When Koro starts a new school in order to supplement the secular education of the young boys, Pai wishes to join the school too but she is rebuffed harshly in her attempts. She shows depth of character as she simultaneously quest for equality. She is also aware that her grandfather would not be willing to make her acquire her desires because of his strong attachment to patriarchal values. Her close relationship with her grandmother who lived a life that is universally recognizable to Americans provides warmth and support to Pai in her quests for equality (Leonard, pg 15-22).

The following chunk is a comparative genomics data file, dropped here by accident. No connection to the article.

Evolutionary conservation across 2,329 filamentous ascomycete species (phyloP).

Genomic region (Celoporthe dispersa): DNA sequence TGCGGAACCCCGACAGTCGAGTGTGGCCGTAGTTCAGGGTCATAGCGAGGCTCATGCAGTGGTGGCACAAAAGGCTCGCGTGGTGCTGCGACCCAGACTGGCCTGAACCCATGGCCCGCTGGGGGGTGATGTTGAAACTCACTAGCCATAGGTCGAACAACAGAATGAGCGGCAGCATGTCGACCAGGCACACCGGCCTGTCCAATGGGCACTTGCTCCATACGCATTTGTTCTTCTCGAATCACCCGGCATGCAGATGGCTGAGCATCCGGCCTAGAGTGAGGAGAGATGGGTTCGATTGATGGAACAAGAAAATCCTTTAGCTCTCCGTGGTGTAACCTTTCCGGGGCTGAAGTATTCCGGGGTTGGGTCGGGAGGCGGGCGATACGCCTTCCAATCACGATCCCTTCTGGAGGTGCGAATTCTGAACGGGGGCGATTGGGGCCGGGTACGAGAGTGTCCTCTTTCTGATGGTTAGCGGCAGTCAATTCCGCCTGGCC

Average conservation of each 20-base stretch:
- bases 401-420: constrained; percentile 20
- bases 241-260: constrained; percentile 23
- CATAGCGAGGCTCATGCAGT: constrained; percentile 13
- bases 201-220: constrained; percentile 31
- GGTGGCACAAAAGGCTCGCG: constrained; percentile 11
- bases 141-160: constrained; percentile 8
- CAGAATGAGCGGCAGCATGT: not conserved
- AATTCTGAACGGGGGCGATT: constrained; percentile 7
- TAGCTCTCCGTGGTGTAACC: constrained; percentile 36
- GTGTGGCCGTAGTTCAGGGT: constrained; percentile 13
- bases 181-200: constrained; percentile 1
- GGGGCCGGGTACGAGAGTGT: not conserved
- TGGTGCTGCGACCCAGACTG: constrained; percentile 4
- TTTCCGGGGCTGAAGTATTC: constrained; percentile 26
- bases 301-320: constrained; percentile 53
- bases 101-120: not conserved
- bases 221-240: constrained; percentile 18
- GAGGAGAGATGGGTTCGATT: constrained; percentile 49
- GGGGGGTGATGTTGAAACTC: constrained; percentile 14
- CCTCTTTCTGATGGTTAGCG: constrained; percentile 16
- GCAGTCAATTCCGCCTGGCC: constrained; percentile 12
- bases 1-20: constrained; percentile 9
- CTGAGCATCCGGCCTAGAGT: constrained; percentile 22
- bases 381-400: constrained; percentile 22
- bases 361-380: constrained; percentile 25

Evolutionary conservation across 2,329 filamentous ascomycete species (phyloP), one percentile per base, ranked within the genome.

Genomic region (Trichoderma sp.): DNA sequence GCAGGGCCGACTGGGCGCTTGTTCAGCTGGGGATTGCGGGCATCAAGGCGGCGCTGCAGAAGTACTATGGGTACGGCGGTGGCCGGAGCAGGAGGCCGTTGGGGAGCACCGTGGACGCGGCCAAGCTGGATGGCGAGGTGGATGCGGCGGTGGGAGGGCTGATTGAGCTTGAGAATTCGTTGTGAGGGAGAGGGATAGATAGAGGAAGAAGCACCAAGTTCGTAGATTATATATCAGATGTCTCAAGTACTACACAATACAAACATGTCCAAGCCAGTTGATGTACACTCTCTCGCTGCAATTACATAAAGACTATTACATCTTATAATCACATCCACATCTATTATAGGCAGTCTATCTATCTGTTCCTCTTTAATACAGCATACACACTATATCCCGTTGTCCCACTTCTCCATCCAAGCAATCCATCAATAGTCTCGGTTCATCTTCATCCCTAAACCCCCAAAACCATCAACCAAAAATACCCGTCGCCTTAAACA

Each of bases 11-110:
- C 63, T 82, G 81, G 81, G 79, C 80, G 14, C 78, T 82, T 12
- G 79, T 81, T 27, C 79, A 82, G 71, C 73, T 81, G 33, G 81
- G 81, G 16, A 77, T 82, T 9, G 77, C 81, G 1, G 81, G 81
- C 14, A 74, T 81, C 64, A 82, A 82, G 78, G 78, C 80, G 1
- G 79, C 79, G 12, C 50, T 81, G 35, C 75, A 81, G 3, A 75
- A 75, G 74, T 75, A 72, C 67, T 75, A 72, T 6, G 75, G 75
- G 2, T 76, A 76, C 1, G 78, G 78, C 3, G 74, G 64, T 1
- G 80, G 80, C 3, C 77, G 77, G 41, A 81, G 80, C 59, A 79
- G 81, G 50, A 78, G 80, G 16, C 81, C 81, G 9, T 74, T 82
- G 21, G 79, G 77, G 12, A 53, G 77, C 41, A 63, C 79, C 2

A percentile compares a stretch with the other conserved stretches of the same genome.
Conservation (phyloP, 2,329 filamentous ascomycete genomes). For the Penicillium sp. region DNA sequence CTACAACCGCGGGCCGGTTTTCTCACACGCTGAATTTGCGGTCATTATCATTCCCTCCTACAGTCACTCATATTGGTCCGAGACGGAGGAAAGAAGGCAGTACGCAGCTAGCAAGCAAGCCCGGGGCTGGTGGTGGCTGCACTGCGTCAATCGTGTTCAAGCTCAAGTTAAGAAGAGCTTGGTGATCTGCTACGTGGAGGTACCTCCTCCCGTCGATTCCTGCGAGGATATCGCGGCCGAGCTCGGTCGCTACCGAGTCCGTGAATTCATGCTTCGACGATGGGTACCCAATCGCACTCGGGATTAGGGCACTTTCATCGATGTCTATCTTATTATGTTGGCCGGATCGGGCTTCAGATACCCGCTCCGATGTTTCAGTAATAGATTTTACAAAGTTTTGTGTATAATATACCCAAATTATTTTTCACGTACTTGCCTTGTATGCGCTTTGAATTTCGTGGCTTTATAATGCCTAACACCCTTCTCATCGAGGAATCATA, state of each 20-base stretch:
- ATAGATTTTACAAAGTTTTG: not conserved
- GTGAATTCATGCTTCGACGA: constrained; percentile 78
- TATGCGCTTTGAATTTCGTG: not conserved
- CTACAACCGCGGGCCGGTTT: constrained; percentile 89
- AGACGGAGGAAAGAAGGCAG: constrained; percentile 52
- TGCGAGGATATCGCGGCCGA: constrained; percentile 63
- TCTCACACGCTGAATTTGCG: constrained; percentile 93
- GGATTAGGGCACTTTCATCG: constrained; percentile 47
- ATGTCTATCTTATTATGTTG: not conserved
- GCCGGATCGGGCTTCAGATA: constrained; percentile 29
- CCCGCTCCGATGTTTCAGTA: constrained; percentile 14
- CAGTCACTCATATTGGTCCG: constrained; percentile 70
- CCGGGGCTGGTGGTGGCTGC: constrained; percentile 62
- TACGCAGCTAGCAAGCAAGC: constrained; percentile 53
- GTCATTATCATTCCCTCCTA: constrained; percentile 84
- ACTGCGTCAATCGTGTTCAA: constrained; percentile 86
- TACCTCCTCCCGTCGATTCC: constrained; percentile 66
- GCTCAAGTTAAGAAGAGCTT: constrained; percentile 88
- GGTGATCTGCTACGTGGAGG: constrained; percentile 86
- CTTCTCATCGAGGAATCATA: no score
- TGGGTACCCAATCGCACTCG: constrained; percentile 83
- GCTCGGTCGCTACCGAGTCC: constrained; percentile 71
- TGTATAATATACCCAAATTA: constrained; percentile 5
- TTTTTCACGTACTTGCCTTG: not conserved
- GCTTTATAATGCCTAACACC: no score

The film has is thrilling as it unfolds seamingly with Maori music and rituals which bridges the spoken language. Whale Rider never becomes a saccharine because it is partly a straight tale and also partly a gripping mystical fable. Just like in many modern films the music and the Maori songs complement but do not compete with the dialogue which is a welcome change in films. The film whale rider has a different and a more powerful approach. In the film there are no whites and there are only children t-shirts and some music which comes from a boom box that suggest the encroaching force of the majority who had control (Rountree, pg 98-99).